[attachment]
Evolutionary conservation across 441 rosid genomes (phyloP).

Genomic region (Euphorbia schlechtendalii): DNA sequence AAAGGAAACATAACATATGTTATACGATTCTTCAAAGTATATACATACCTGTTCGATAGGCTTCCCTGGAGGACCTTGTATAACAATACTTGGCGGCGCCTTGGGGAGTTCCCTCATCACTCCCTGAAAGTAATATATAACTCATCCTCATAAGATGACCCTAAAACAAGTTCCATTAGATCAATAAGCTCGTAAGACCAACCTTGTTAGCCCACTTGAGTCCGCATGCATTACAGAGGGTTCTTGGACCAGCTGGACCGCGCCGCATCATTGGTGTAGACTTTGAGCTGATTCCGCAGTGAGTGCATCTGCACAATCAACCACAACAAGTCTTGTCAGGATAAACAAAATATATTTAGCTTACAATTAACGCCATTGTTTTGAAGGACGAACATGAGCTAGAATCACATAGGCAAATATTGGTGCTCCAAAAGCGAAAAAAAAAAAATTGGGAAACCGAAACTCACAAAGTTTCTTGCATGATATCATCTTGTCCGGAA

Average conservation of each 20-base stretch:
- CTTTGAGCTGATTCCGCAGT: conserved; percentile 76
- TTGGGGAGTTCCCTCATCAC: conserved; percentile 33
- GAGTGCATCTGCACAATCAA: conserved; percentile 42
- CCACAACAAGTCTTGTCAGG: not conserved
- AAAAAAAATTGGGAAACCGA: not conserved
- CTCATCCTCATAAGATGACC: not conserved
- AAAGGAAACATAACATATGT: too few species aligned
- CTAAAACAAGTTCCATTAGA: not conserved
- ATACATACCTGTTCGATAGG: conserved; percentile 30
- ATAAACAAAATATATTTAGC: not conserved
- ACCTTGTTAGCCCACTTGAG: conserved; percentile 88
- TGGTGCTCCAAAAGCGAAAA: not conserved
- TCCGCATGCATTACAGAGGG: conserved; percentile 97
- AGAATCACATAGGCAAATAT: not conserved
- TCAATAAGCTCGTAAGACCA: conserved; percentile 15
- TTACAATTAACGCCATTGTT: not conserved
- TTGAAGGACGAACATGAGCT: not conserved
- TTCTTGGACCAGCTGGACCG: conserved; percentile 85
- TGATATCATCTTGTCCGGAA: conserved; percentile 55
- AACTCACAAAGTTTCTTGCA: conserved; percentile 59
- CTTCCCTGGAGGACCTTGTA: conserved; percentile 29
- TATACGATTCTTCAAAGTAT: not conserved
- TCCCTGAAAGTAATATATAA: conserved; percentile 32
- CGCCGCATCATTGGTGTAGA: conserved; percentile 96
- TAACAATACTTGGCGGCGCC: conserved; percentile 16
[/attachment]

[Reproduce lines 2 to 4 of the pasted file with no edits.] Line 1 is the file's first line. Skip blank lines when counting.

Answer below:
Genomic region (Euphorbia schlechtendalii): DNA sequence AAAGGAAACATAACATATGTTATACGATTCTTCAAAGTATATACATACCTGTTCGATAGGCTTCCCTGGAGGACCTTGTATAACAATACTTGGCGGCGCCTTGGGGAGTTCCCTCATCACTCCCTGAAAGTAATATATAACTCATCCTCATAAGATGACCCTAAAACAAGTTCCATTAGATCAATAAGCTCGTAAGACCAACCTTGTTAGCCCACTTGAGTCCGCATGCATTACAGAGGGTTCTTGGACCAGCTGGACCGCGCCGCATCATTGGTGTAGACTTTGAGCTGATTCCGCAGTGAGTGCATCTGCACAATCAACCACAACAAGTCTTGTCAGGATAAACAAAATATATTTAGCTTACAATTAACGCCATTGTTTTGAAGGACGAACATGAGCTAGAATCACATAGGCAAATATTGGTGCTCCAAAAGCGAAAAAAAAAAAATTGGGAAACCGAAACTCACAAAGTTTCTTGCATGATATCATCTTGTCCGGAA

Average conservation of each 20-base stretch:
- CTTTGAGCTGATTCCGCAGT: conserved; percentile 76